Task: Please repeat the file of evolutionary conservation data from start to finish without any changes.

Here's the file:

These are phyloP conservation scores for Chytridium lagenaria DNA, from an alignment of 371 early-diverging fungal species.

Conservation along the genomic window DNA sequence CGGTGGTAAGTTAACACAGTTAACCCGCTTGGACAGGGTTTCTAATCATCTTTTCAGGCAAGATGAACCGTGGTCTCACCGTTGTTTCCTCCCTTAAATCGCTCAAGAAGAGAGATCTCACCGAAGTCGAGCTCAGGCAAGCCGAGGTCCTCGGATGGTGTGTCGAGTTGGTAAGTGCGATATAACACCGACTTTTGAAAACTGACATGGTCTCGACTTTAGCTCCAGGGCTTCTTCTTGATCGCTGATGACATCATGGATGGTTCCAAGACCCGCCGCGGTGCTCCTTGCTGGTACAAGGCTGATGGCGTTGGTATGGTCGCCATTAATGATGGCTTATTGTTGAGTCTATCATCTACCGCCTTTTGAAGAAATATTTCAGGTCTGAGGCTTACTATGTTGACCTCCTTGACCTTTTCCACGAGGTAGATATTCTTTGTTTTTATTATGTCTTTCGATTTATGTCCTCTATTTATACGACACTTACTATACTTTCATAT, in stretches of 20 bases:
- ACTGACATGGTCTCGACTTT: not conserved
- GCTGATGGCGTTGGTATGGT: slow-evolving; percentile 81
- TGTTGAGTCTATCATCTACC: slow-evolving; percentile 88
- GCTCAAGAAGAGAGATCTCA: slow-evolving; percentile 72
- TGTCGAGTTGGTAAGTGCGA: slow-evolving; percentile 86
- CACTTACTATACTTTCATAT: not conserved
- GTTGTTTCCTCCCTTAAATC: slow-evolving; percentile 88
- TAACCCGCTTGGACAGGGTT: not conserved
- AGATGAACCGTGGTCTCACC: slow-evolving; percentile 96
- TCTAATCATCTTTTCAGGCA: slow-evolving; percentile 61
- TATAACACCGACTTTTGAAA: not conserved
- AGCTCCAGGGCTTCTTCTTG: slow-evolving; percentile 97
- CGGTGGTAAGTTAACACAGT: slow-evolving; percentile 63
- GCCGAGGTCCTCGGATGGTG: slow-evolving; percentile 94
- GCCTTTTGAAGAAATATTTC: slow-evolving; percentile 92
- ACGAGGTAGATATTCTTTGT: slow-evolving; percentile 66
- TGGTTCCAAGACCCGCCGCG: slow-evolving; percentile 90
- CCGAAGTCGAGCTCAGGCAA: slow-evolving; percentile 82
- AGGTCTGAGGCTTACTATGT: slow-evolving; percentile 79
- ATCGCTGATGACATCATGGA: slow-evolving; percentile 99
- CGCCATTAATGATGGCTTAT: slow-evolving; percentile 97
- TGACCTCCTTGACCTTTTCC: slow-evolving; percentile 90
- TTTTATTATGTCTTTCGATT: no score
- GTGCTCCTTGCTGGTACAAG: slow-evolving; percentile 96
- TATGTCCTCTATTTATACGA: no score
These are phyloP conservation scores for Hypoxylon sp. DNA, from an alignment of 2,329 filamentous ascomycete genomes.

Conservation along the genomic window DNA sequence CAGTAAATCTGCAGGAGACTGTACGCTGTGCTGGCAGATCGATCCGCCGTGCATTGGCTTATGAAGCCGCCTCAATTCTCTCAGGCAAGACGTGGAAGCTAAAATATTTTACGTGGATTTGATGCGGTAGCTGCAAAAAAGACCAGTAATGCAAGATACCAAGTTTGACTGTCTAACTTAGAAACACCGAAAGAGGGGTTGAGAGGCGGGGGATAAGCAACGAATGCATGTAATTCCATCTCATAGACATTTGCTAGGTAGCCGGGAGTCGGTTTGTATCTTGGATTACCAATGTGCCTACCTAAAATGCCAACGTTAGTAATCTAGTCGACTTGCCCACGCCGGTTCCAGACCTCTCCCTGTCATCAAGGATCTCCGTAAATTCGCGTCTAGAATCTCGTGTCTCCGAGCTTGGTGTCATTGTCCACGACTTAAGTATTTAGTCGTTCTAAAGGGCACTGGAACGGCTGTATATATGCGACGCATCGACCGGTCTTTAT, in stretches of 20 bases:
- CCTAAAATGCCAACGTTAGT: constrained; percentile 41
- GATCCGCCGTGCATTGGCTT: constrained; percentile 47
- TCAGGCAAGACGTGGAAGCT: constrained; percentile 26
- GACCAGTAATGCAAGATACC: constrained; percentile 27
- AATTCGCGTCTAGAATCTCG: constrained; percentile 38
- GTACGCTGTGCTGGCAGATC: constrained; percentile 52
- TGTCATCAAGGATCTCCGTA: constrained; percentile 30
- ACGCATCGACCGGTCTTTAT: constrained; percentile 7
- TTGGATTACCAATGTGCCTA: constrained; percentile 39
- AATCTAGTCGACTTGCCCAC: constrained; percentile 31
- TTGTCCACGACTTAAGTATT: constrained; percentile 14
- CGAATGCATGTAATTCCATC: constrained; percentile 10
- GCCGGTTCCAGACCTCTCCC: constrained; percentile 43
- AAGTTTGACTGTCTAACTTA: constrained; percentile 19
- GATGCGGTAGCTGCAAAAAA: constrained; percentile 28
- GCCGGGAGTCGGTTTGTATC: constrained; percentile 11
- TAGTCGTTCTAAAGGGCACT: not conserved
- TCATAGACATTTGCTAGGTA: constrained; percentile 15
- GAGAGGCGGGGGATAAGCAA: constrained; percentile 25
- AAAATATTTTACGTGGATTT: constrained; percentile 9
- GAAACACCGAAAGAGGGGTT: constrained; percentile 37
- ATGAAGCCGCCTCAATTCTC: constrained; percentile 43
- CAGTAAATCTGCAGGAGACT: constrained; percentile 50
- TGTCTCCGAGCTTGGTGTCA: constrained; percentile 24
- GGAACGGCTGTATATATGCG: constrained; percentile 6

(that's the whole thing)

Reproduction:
These are phyloP conservation scores for Chytridium lagenaria DNA, from an alignment of 371 early-diverging fungal species.

Conservation along the genomic window DNA sequence CGGTGGTAAGTTAACACAGTTAACCCGCTTGGACAGGGTTTCTAATCATCTTTTCAGGCAAGATGAACCGTGGTCTCACCGTTGTTTCCTCCCTTAAATCGCTCAAGAAGAGAGATCTCACCGAAGTCGAGCTCAGGCAAGCCGAGGTCCTCGGATGGTGTGTCGAGTTGGTAAGTGCGATATAACACCGACTTTTGAAAACTGACATGGTCTCGACTTTAGCTCCAGGGCTTCTTCTTGATCGCTGATGACATCATGGATGGTTCCAAGACCCGCCGCGGTGCTCCTTGCTGGTACAAGGCTGATGGCGTTGGTATGGTCGCCATTAATGATGGCTTATTGTTGAGTCTATCATCTACCGCCTTTTGAAGAAATATTTCAGGTCTGAGGCTTACTATGTTGACCTCCTTGACCTTTTCCACGAGGTAGATATTCTTTGTTTTTATTATGTCTTTCGATTTATGTCCTCTATTTATACGACACTTACTATACTTTCATAT, in stretches of 20 bases:
- ACTGACATGGTCTCGACTTT: not conserved
- GCTGATGGCGTTGGTATGGT: slow-evolving; percentile 81
- TGTTGAGTCTATCATCTACC: slow-evolving; percentile 88
- GCTCAAGAAGAGAGATCTCA: slow-evolving; percentile 72
- TGTCGAGTTGGTAAGTGCGA: slow-evolving; percentile 86
- CACTTACTATACTTTCATAT: not conserved
- GTTGTTTCCTCCCTTAAATC: slow-evolving; percentile 88
- TAACCCGCTTGGACAGGGTT: not conserved
- AGATGAACCGTGGTCTCACC: slow-evolving; percentile 96
- TCTAATCATCTTTTCAGGCA: slow-evolving; percentile 61
- TATAACACCGACTTTTGAAA: not conserved
- AGCTCCAGGGCTTCTTCTTG: slow-evolving; percentile 97
- CGGTGGTAAGTTAACACAGT: slow-evolving; percentile 63
- GCCGAGGTCCTCGGATGGTG: slow-evolving; percentile 94
- GCCTTTTGAAGAAATATTTC: slow-evolving; percentile 92
- ACGAGGTAGATATTCTTTGT: slow-evolving; percentile 66
- TGGTTCCAAGACCCGCCGCG: slow-evolving; percentile 90
- CCGAAGTCGAGCTCAGGCAA: slow-evolving; percentile 82
- AGGTCTGAGGCTTACTATGT: slow-evolving; percentile 79
- ATCGCTGATGACATCATGGA: slow-evolving; percentile 99
- CGCCATTAATGATGGCTTAT: slow-evolving; percentile 97
- TGACCTCCTTGACCTTTTCC: slow-evolving; percentile 90
- TTTTATTATGTCTTTCGATT: no score
- GTGCTCCTTGCTGGTACAAG: slow-evolving; percentile 96
- TATGTCCTCTATTTATACGA: no score
These are phyloP conservation scores for Hypoxylon sp. DNA, from an alignment of 2,329 filamentous ascomycete genomes.

Conservation along the genomic window DNA sequence CAGTAAATCTGCAGGAGACTGTACGCTGTGCTGGCAGATCGATCCGCCGTGCATTGGCTTATGAAGCCGCCTCAATTCTCTCAGGCAAGACGTGGAAGCTAAAATATTTTACGTGGATTTGATGCGGTAGCTGCAAAAAAGACCAGTAATGCAAGATACCAAGTTTGACTGTCTAACTTAGAAACACCGAAAGAGGGGTTGAGAGGCGGGGGATAAGCAACGAATGCATGTAATTCCATCTCATAGACATTTGCTAGGTAGCCGGGAGTCGGTTTGTATCTTGGATTACCAATGTGCCTACCTAAAATGCCAACGTTAGTAATCTAGTCGACTTGCCCACGCCGGTTCCAGACCTCTCCCTGTCATCAAGGATCTCCGTAAATTCGCGTCTAGAATCTCGTGTCTCCGAGCTTGGTGTCATTGTCCACGACTTAAGTATTTAGTCGTTCTAAAGGGCACTGGAACGGCTGTATATATGCGACGCATCGACCGGTCTTTAT, in stretches of 20 bases:
- CCTAAAATGCCAACGTTAGT: constrained; percentile 41
- GATCCGCCGTGCATTGGCTT: constrained; percentile 47
- TCAGGCAAGACGTGGAAGCT: constrained; percentile 26
- GACCAGTAATGCAAGATACC: constrained; percentile 27
- AATTCGCGTCTAGAATCTCG: constrained; percentile 38
- GTACGCTGTGCTGGCAGATC: constrained; percentile 52
- TGTCATCAAGGATCTCCGTA: constrained; percentile 30
- ACGCATCGACCGGTCTTTAT: constrained; percentile 7
- TTGGATTACCAATGTGCCTA: constrained; percentile 39
- AATCTAGTCGACTTGCCCAC: constrained; percentile 31
- TTGTCCACGACTTAAGTATT: constrained; percentile 14
- CGAATGCATGTAATTCCATC: constrained; percentile 10
- GCCGGTTCCAGACCTCTCCC: constrained; percentile 43
- AAGTTTGACTGTCTAACTTA: constrained; percentile 19
- GATGCGGTAGCTGCAAAAAA: constrained; percentile 28
- GCCGGGAGTCGGTTTGTATC: constrained; percentile 11
- TAGTCGTTCTAAAGGGCACT: not conserved
- TCATAGACATTTGCTAGGTA: constrained; percentile 15
- GAGAGGCGGGGGATAAGCAA: constrained; percentile 25
- AAAATATTTTACGTGGATTT: constrained; percentile 9
- GAAACACCGAAAGAGGGGTT: constrained; percentile 37
- ATGAAGCCGCCTCAATTCTC: constrained; percentile 43
- CAGTAAATCTGCAGGAGACT: constrained; percentile 50
- TGTCTCCGAGCTTGGTGTCA: constrained; percentile 24
- GGAACGGCTGTATATATGCG: constrained; percentile 6